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March garden update

Here in Malibu, summer comes early! Don’t get me wrong, it’s not summer yet… but according to Marc, a gentleman who knows this area like the back of his hand, night time temperature will stabilize around now to a minimum of 50 degree Fahrenheit, which means the first of the summer seeds are being sown.

To celebrate, I sowed a bed of red noodle beans. They’re the bling in our garden, their maroon red pods longer than any bean you’ve seen, and delicious raw, straight from the vine and into the mouth. An absolute crowd pleaser come June or July, tender, delicious and a beautiful red.

I’ve started to thin the apple tree blossoms. There are four apple trees in all with baby blooms, and a dozen more apple trees that are only just stirring from their dormancy. I’ve pruned all of the trees, the espaliered apples and the regular young trees, looking for a central limb to be my leader and cutting back the other branches to a pleasing wine goblet shape. Then I thinned the blossoms on the four that were ready, and will await the others to present their pretty pink blooms. Once they’re all ready and blossoming I plan to adorn them with delicate swathes of ivory tulle to protect them from the ravenous birds that snaffled last year’s crop. This year, I am determined we shall enjoy crisp fresh apples!

The fig trees also got pruned, far more stringently. It’s one of my least favourite garden tasks, because fig trees ‘bleed’ white sticky sap that makes you wonder if you’re hurting them. But you simply have to be ruthless with fig trees in a way that no other tree demands. Spare the secateurs, and you’ll get measly figs. And that will never do…

We’ve been reaping joy and sorrow in the brassica beds, with beautiful Romanesco cauliflowers producing their spiraling heads, and curly kale and dinosaur kale going strong. But there are aphids, a memory I think of the fava beans bed last year that was infested. So three times a week we’ve been hand-picking and smooshing aphids and sometimes resorting to spraying a little rubbing alcohol, which is actually a little weirdly satisfying. The problem is definitely being managed but I predict as temperatures rise, so will the aphid population. This summer is going to be known as ‘smoosh summer.’

Talking of monsters, the cutworms adore this time of year, getting their little translucent bodies ready for a feeding fest on my baby seedlings! So I’ve been pre-empting their evil ways by digging deep to find them before planting the beds. I hand-sift through the soil, picking them out with my fingers, and then crumble the soil just like making pastry. The soil is better for it, it just loves having the extra air manually input, being light and fluffy and friable.

And the ants have woken from their winter slumber. They’ve got their eyes on our delicious fruit trees, and I’ve got my eye on them! I’m about to seal a few wounds with a can of tree sealing tar, and then I’ll paint a strip of jute with tanglefoot and tie it to the citrus tree trunks to stop them in their tracks. Let’s see who wins.

This week I plan to sow multicolored carrots, turnips, chard, salad greens, more onions and a new crop of parsley and cilantro (coriander) as well as more flowers and two lemon verbena shrubs for soothing tea. I’ll wait a couple more weeks until I sow Malibu green beans, but I’m getting their bed ready now.

On the harvesting front, tons of carrots are being harvested, the first fronds of new season tarragon, Spring artichokes, more ‘astro’ arugula, enormous beautiful leeks, amazing California avocados, buckets of lemons, sweet oro blanco grapefruit, Romanesco cauliflowers, curly and dinosaur kale, copious amounts of mint for tea, assorted herbs, and more bell and chile peppers (the peppers are little, but I can’t believe last year’s plants are still producing at all!).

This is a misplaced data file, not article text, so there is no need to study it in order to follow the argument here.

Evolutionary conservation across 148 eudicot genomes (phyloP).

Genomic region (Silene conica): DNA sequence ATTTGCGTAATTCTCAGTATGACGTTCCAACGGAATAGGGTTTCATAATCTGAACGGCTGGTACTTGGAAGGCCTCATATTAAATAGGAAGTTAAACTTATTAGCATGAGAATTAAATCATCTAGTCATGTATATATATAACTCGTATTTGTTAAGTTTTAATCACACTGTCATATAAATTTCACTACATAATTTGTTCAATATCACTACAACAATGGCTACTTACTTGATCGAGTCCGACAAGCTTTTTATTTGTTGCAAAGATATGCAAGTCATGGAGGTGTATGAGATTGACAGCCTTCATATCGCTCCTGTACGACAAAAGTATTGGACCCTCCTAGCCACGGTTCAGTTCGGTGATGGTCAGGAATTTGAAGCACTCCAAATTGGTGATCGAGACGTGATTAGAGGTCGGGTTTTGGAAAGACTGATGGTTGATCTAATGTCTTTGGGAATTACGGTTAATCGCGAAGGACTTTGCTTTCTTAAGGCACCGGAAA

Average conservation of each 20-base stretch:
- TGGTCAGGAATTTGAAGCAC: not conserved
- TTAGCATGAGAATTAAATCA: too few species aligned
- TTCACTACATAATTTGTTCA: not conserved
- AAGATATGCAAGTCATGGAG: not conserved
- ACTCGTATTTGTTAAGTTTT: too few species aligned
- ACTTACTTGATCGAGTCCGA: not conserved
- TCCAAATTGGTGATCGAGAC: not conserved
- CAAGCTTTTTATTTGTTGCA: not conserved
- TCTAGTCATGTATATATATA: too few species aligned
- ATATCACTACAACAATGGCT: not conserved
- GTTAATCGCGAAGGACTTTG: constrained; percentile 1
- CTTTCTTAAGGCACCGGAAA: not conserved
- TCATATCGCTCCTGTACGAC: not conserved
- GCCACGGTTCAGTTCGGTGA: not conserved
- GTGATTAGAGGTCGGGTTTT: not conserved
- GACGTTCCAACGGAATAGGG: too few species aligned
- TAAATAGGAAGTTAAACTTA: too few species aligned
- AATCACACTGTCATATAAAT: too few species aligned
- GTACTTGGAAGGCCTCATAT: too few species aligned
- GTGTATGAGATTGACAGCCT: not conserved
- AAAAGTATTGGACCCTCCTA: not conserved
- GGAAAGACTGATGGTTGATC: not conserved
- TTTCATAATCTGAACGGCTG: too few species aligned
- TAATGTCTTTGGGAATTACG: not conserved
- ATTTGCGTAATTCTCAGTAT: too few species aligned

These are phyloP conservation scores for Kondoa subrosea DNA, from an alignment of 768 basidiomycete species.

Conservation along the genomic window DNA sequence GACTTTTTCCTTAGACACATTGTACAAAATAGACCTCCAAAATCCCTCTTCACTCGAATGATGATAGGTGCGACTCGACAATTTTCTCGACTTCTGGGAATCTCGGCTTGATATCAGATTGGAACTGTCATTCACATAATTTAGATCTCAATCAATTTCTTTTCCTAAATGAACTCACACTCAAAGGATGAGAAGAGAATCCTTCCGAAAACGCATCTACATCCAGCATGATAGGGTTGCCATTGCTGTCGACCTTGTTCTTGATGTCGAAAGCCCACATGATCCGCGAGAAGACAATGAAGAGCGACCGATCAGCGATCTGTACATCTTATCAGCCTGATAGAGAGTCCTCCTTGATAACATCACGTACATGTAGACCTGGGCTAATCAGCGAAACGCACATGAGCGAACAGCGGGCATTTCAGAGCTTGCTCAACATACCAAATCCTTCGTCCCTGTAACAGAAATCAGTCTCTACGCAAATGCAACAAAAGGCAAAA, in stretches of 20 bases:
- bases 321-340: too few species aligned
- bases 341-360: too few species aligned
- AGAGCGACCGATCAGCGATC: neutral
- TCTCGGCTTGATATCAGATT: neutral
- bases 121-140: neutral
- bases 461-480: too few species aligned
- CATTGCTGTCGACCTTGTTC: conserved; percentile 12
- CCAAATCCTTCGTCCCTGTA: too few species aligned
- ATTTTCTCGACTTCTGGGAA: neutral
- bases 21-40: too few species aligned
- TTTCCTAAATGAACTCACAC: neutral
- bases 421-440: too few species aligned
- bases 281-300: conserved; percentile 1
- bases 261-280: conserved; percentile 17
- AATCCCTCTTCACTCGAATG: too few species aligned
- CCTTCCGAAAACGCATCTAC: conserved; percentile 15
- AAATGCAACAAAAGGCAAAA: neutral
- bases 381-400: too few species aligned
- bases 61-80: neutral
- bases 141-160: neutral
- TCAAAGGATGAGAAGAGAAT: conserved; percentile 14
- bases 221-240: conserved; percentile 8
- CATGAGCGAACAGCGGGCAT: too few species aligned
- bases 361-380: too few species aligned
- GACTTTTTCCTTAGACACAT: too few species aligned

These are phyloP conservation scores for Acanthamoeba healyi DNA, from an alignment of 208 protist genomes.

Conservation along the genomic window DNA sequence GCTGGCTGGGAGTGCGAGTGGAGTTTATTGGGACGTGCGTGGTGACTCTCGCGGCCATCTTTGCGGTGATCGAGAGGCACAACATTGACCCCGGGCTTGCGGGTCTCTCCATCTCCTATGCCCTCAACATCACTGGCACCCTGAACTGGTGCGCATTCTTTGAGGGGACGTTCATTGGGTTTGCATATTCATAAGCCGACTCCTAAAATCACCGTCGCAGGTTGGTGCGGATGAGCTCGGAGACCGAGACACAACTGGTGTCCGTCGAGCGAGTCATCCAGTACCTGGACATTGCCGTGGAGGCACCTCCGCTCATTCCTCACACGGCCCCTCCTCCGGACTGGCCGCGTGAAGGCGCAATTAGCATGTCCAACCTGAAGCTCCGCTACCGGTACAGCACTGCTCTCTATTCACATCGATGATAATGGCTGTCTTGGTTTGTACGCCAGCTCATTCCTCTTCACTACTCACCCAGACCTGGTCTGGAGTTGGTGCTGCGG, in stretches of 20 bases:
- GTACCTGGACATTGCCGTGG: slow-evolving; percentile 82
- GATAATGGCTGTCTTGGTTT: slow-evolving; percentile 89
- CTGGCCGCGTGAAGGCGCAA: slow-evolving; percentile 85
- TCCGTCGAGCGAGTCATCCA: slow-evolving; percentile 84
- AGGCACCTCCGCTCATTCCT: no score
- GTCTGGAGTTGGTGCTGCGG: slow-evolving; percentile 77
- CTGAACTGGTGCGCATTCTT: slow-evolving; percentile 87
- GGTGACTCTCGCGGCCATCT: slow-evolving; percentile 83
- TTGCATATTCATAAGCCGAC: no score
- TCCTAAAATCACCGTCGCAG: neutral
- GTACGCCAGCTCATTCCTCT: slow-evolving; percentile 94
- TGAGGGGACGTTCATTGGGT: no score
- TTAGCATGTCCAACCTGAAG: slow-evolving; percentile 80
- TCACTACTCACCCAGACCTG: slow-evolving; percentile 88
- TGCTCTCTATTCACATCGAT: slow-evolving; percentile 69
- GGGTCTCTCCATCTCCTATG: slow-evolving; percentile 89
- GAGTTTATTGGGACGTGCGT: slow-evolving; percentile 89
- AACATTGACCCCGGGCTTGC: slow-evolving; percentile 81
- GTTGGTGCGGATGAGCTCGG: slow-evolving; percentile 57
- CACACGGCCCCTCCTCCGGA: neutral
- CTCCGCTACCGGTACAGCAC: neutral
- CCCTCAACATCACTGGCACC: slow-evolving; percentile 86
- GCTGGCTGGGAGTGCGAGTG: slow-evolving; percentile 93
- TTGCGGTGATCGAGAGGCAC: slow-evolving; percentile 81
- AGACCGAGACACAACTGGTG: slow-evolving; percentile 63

I know Chef Kurt’s particularly excited that the tarragon’s starting to emerge again, as he’s been making a delicious cauliflower and tarragon soup, basically just these two ingredients cooked with onions, coriander and turmeric, and then whizzed in the mighty Vitamix… yum!

Also ready now, for the first time in this garden, we have two beds of cutting flowers, planted at Sue’s suggestion. She and husband Alex founded this garden and community together, and Sue’s eye for beauty is keen and detailed. I’m so glad she thought of including cut flowers in our weekly harvest.

And so I’ve been loving the Springtime display in Bed #2, and cutting blooms for vases around the property. From bulbs, there are daffodils, ranunculus, tulips, anemones, and freesia, and from seed there are sweetpeas and snapdragons. Also the established lavender bushes are going wild here, and the passionflowers I planted in December have turned into passionfruit and are set to take over the chicken coop!

The baby onions are growing extremely fast, as are the garlic bulbs (the garlic greens are delicious finely chopped like chives), but the Brussels sprouts and green cabbages are growing so slowly it seems they’re hardly growing at all. I’ll feed them with more compost, more chicken poop and more seaweed this week and see if that gives them a boost.

Talking of baby vegetables, I should also share the disappointing news that I lost every single seedling due to vermin eating them up or crazy strong winds blowing them away. Ugh! Our amazing carpenter, Cirino, is rising to the challenge by building a protective wooden wall by the outside seeding table, and adding more shade cloth to protect the little ones from the sun, which has been getting up to the 80′s some days! And then other days, it’s completely chilly all day, low 60′s. The wind is serious, and it took out fruit-bearing limbs from three citrus trees last week, which was very upsetting. Next year, we’ll make sure every fruiting bough is well staked and tied before the fruit swell.

The wind and the temperatures are fluctuating like Spring should, but way more extremely than I’ve seen before, and without the rain.